- Light: light also degrades terpenes, so cannabis should be kept in a dark place during this process.
How Long Does the Drying Process Take?
The amount of days needed to dry cannabis usually depends on the environmental conditions of the chosen room. The ideal parameters mentioned above should take about 15 days. You’ll know the process is over when the branches break easily and cleanly; if they still “bend” instead of breaking, they should be left to dry a while longer.
Some growers leave them for another 15 days (30 total) so that their plants get rid of as much chlorophyll as possible before beginning the curing or storage phase.
Curing – The Icing on the Cake
For many growers, the previous step is the last step they take before consuming their cannabis. However, curing cannabis will bring it to another level in as far as flavor and aroma, which is why patience is highly recommended when it comes to making the most of terpene profiles.
Curing is a process through which any leftover moisture is eliminated from buds after drying them, until they reach around 25 – 30%. Plus, the curing process also allows terpenes and cannabinoids to mature, while getting rid of chlorophyll. This last aspect is essential for improving flavors, as chlorophyll is what gives cannabis that “grass” taste. This element decomposes during the curing process, which allows cannabis terpene profiles to be fully appreciated.
What’s the Best Way to Cure Cannabis?
Just like with the drying process, when curing, cannabis high temperatures should be avoided. They should be between the same parameters we mentioned previously; 15 to 22°C. In order to store flowers during the process, a great way to go is to use a wooden box that hasn’t been treated with varnish or wax, or anything else that could potentially affect aromas, or an airtight, opaque plastic container, which are ideal for preserving terpenes.
There’s also a trend going around that we’ve gotten into, which is storing dry flowers in nylon oven bags, also known as turkey bags. When properly closed, these bags do a great job of maintaining flowers’ aromatic quality.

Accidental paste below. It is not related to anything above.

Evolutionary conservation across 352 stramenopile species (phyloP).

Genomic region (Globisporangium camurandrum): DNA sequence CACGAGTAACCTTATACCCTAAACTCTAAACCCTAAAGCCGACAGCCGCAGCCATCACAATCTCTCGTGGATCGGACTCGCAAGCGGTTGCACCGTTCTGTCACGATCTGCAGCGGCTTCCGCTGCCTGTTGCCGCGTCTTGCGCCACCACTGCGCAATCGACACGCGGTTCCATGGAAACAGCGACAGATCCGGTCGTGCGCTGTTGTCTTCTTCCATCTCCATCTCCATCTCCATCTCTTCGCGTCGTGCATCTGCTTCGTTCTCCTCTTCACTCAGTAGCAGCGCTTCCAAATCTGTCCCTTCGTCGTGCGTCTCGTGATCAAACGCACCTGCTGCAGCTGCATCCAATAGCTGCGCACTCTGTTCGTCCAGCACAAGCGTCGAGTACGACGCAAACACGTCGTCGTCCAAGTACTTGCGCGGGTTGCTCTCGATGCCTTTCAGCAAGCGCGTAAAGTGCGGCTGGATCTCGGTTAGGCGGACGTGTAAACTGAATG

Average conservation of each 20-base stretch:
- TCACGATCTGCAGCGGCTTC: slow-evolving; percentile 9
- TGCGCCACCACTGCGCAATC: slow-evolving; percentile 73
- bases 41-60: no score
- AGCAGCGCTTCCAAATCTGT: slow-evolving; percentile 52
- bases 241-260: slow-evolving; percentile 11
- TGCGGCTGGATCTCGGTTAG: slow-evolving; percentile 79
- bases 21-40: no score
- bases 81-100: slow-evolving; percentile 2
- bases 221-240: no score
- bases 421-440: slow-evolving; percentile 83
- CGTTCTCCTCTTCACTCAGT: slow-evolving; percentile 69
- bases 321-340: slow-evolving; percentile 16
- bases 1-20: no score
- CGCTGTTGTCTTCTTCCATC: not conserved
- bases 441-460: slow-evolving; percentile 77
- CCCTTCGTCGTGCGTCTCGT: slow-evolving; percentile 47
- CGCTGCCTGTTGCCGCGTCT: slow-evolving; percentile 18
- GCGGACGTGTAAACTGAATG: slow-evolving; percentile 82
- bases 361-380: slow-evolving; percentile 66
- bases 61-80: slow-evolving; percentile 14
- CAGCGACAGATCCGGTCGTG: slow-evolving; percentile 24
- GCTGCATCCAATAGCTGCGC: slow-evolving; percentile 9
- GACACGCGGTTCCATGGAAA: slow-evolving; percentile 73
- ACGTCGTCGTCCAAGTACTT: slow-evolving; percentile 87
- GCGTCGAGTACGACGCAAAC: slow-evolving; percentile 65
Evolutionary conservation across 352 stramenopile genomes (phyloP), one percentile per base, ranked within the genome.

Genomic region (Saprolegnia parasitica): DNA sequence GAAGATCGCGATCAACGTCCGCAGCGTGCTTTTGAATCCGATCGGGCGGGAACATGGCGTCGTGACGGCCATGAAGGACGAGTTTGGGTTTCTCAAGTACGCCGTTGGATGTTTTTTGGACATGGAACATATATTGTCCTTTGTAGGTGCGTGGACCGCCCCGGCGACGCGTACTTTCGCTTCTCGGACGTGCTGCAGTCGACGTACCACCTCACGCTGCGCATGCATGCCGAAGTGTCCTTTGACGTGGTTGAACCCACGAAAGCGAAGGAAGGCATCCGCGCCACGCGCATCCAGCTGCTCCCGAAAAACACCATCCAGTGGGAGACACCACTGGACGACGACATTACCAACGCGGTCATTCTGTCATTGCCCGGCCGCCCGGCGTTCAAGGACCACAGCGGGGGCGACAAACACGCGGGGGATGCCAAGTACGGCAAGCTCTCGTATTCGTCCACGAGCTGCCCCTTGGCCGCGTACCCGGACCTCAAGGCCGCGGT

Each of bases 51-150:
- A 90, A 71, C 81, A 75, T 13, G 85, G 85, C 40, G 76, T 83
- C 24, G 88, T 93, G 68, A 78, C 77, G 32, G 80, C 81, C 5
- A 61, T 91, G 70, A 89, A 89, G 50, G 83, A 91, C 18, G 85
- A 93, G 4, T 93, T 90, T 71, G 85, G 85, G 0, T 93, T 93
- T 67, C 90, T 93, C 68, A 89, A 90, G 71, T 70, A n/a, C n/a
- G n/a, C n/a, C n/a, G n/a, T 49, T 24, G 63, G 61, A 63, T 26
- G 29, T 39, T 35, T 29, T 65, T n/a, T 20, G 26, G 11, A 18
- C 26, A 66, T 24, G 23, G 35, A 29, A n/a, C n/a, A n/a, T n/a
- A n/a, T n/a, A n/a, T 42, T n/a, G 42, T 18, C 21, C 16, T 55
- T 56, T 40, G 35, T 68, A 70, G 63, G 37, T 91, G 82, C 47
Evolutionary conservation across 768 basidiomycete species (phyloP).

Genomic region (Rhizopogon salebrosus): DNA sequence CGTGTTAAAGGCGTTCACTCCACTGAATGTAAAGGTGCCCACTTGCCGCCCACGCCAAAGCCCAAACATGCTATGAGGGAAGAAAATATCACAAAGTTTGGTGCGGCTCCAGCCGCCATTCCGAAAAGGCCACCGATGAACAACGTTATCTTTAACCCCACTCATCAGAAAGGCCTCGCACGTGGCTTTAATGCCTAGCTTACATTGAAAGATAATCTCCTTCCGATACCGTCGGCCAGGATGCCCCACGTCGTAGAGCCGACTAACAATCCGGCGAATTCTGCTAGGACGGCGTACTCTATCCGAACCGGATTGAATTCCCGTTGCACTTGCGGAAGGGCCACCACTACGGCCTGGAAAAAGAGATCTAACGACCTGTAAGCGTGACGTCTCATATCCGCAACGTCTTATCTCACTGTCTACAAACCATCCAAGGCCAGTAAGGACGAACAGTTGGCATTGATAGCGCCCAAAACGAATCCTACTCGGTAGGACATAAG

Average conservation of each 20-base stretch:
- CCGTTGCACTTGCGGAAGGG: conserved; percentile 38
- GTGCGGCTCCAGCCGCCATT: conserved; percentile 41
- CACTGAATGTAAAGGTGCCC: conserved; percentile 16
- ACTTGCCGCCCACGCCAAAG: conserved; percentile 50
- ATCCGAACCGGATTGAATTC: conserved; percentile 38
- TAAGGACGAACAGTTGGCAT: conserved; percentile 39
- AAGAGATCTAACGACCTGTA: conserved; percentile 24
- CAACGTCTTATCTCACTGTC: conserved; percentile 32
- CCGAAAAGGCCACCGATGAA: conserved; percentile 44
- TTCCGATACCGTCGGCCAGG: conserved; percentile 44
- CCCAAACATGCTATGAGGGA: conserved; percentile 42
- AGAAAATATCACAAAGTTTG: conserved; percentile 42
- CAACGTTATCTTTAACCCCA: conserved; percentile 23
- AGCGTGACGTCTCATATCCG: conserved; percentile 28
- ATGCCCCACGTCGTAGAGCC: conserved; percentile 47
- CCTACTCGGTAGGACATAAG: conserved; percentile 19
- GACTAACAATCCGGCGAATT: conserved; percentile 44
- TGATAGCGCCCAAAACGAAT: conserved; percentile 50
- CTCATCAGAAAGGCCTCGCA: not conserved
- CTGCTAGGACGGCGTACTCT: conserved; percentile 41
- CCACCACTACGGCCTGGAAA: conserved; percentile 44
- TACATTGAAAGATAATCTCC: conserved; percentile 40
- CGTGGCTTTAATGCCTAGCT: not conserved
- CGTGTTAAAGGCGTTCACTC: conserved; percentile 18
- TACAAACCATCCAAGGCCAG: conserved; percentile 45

How Long Does the Curing Process Take?
The idea behind curing cannabis flowers is to allow them to get rid of any remaining moisture in a slow, steady way. This is why it’s important that the container, bag or box that your flowers are in is opened every now and then to release that moisture and air out the container.
In order to cure cannabis properly, the aeration process should be as follows:
- Once a day (for an hour) during the first week
- Every three days (for an hour) during the second week
- Once a week (for an hour) during the third week
One last recommendation for obtaining the best possible results is to not mix different strains in the same container during the curing process (they also shouldn’t be stored like this). The reasons are clear; the idea is to get the best aroma, and flavor from each strain, but if they’re mixed the final product may end up with a different aroma than expected.
How to Store Cannabis
Once the drying and curing processes are finished and everything has gone as planned, buds should be in their best possible condition, and they should be preserved in this condition for as long as possible. The general consensus is that glass is the best way to store cannabis, ideally an opaque and airtight container so that light can’t degrade certain compounds.
As well as lighting, stored cannabis also shouldn’t have to deal with fast temperature or humidity changes.
If these conditions are met, flowers can also be stored in strong nylon oven bags.
How to Grind or Shred Buds to Preserve Terpenes
Lastly, when it comes time to consume the flowers, the best way to shred or grind them is to use a normal hand grinder; if it’s done manually, terpenes and cannabinoids will always be left behind and won’t be available when consumed.
Plus, this simple tool can make it easier to achieve a balanced shredded or ground cannabis, which in turn allows for a better experience in as far as taste.
So, what do you think? We hope this post was helpful for preserving cannabis aromas as much as possible. If, for whatever reason, flowers have lost their aroma, they can always be revived.
Until next time!